Florida Court Discusses Liability for Harm Suffered on Ships

Florida has a thriving maritime industry, and many people work on ships that dock in ports throughout the state. While people who suffer injuries on such ships can pursue damages from the responsible parties, the Limitation of Liability Act (Act) typically dictates how their claims will be handled and can limit what compensation they can recover. Recently, a Florida court discussed the Act and its implications in a case in which a man working on a ship suffered catastrophic injuries. If you were hurt while working on a ship, it is in your best interest to speak to a skillful Florida personal injury attorney about your rights.

The History of the Case

It is alleged that the yachting company hired the plaintiff’s employer each year for the repair and maintenance of its yacht. The plaintiff, a deckhand, was working on the yacht when the ball of a crane broke free from its chain and struck the yacht’s handrails, which then flew into the plaintiff. He ultimately suffered the loss of his right foot and a traumatic brain injury due to the impact.

It is reported that the plaintiff filed a personal injury lawsuit against the yachting company to recover compensation for his injuries. The defendant yachting company sought an injunction limiting the plaintiff’s damages under the Act. The trial court lifted the injunction, and the defendant yachting company appealed.

The Limitation of Liability Act

The Act provides, generally, that a shipowner’s liability will not exceed the value of the ship and its pending freight for certain claims, including those that arise out of bodily injuries. The Act operates by limiting a shipowner’s vicarious liability for the negligence of its water-borne employees. The Act also grants federal courts the sole jurisdiction to determine whether the limitation applies. In other words, the injured party generally has the right to choose its remedies, while the shipowner has the right to seek to limit its liability in federal court. Practically speaking, this means that a district court will stay all related claims that are pending in any other forum.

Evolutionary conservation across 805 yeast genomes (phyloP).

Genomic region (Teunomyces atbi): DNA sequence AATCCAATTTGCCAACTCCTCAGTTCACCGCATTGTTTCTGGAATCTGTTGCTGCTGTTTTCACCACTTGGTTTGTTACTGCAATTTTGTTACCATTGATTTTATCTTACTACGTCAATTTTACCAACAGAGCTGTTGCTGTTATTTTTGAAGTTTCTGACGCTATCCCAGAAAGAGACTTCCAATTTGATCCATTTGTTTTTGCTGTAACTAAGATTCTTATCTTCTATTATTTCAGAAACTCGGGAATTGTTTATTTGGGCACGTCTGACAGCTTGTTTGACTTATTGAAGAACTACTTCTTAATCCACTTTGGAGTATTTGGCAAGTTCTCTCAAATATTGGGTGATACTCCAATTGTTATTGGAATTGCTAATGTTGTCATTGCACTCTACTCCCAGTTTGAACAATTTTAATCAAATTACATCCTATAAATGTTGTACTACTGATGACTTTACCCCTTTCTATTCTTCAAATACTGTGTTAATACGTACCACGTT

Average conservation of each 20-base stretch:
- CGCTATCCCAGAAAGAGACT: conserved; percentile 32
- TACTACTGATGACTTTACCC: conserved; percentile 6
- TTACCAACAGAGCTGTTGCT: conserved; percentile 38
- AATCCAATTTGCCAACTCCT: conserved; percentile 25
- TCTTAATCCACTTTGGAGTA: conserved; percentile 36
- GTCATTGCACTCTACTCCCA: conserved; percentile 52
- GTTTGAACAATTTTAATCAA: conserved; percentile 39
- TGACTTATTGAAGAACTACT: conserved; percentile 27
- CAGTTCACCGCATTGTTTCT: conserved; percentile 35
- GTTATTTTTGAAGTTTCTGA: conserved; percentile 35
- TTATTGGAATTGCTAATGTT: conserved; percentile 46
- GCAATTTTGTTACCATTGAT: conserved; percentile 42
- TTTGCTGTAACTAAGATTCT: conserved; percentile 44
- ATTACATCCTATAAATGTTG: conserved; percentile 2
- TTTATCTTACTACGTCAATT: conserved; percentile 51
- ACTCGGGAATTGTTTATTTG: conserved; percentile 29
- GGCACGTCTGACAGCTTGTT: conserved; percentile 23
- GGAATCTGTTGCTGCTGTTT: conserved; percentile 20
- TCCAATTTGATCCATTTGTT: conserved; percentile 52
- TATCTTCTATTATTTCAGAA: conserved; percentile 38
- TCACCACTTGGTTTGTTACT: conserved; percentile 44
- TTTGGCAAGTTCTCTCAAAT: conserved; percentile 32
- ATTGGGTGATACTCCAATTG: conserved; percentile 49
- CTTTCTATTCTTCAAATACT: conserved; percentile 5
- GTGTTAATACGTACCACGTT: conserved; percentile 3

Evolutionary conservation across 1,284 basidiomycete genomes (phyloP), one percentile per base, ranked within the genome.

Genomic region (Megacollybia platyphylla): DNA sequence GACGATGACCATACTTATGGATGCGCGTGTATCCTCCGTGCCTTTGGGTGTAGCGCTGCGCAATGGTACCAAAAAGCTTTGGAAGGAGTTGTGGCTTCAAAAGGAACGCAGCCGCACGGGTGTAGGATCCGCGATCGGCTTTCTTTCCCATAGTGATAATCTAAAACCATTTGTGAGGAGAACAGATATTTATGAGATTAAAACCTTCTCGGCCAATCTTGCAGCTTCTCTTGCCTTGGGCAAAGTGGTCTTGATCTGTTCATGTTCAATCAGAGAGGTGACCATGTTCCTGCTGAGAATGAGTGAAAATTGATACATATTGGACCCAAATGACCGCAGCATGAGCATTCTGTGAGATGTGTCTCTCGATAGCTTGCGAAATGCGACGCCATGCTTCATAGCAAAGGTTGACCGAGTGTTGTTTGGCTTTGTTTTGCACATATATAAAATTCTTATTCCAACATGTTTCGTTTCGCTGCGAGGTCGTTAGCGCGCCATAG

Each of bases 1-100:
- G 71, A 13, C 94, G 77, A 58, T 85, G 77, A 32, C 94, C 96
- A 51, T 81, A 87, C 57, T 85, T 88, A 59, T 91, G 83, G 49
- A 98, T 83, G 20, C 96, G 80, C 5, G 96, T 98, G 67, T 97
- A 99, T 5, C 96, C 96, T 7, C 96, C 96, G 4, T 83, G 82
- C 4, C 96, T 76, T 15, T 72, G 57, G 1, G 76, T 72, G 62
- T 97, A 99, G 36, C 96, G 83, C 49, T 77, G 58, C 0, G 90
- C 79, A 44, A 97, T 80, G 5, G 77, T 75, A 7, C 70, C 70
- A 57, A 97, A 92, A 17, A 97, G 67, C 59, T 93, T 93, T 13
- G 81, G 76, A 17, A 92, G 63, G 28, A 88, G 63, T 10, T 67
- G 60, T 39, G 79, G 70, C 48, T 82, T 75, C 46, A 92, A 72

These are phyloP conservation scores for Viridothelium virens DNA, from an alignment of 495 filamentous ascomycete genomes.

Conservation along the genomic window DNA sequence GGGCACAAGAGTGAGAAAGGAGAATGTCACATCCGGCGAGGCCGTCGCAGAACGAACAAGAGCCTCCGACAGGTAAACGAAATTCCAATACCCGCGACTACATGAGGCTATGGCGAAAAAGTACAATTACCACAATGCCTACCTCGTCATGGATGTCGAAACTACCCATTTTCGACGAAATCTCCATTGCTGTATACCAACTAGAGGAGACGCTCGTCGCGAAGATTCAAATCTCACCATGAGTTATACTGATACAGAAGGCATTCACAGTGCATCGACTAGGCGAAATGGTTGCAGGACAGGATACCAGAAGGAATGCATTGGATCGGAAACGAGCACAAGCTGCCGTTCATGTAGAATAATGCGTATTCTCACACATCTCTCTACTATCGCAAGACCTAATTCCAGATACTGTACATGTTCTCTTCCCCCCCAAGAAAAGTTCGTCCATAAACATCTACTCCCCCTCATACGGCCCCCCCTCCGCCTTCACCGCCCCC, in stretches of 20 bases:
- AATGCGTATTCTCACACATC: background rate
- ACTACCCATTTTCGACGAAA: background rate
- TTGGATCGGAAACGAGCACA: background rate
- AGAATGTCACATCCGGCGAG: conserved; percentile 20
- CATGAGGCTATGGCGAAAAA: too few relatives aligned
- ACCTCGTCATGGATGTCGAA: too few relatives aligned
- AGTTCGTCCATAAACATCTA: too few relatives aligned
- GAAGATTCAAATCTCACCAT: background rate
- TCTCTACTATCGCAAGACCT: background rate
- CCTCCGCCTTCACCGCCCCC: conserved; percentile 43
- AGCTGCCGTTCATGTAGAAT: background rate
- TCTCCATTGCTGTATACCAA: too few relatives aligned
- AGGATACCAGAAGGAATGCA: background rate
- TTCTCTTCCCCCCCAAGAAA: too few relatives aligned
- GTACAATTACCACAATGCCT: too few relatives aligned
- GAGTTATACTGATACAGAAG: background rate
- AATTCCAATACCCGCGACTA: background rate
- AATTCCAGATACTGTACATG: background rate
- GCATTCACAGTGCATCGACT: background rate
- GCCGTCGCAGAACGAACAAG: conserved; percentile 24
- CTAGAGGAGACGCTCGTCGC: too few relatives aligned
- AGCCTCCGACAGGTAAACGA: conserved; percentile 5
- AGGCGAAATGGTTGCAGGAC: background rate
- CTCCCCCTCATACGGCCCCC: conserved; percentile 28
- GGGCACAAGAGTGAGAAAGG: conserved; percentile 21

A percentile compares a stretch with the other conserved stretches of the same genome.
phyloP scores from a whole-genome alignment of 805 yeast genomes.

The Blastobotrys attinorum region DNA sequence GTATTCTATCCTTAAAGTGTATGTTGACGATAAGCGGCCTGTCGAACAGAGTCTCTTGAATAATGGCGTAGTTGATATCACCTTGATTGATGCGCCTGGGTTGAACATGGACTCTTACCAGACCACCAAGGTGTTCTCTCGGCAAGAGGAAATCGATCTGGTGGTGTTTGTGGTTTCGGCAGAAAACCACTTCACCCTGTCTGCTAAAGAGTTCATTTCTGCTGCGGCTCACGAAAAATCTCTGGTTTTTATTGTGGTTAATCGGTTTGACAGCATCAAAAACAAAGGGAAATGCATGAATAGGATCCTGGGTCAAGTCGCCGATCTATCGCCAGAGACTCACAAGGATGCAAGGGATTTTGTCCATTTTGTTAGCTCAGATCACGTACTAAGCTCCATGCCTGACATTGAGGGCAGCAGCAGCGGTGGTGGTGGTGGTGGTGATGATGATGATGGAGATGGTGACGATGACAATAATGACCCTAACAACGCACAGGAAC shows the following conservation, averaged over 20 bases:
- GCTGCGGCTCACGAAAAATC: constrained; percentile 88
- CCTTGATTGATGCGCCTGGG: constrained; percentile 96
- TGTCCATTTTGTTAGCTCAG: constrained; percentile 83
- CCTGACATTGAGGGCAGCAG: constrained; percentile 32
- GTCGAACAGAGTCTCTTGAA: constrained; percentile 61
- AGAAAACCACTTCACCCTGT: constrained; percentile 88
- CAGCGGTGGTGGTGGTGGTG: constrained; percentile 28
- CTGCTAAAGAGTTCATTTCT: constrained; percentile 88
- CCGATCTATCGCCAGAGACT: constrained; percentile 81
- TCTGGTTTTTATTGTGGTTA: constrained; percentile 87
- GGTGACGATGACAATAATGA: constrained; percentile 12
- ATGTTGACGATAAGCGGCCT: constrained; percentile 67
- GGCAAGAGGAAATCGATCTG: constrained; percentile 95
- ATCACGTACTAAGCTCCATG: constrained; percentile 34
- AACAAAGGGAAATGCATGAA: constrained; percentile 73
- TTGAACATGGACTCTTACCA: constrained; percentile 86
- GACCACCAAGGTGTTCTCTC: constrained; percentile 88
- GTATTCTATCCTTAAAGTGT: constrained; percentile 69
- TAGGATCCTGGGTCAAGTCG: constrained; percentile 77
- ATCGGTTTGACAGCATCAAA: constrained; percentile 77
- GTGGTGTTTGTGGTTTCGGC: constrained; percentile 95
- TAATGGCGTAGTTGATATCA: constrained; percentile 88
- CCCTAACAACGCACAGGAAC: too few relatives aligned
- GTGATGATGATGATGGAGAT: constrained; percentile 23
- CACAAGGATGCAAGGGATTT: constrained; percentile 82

In some instances, though, a district court can stay or dismiss the limitation and lift the injunction in proceedings in other courts. For example, if the amount an injured party seeks cannot exceed the value of the ship and its freight, the injured party can litigate in another forum. Further, the single claimant exception, which provides that if there is only one claimant, he can choose the forum by filing a stipulation that protects the shipowners’ rights to have an admiralty court adjudicate its claim to limited liability.

In the subject case, the court found that the stipulation entered into by the plaintiff ensured that the defendant yachting company’s liability would not exceed the limit. Thus, it affirmed the district court ruling.

Confer with a Knowledgeable Florida Attorney

Accidents on ships often cause catastrophic injuries that result in lifelong impairments. If you were hurt on a ship, you might be owed damages, and you should confer with an attorney about your potential claims. The knowledgeable personal injury attorneys of Lusk, Drasites & Tolisano, P.A. can advise you of your rights and aid you in pursuing any compensation you may be owed from the parties responsible for your harm. You can contact us through our online form or by calling us at 800-283-7442 to schedule a consultation.

 

 

 

 

 

 

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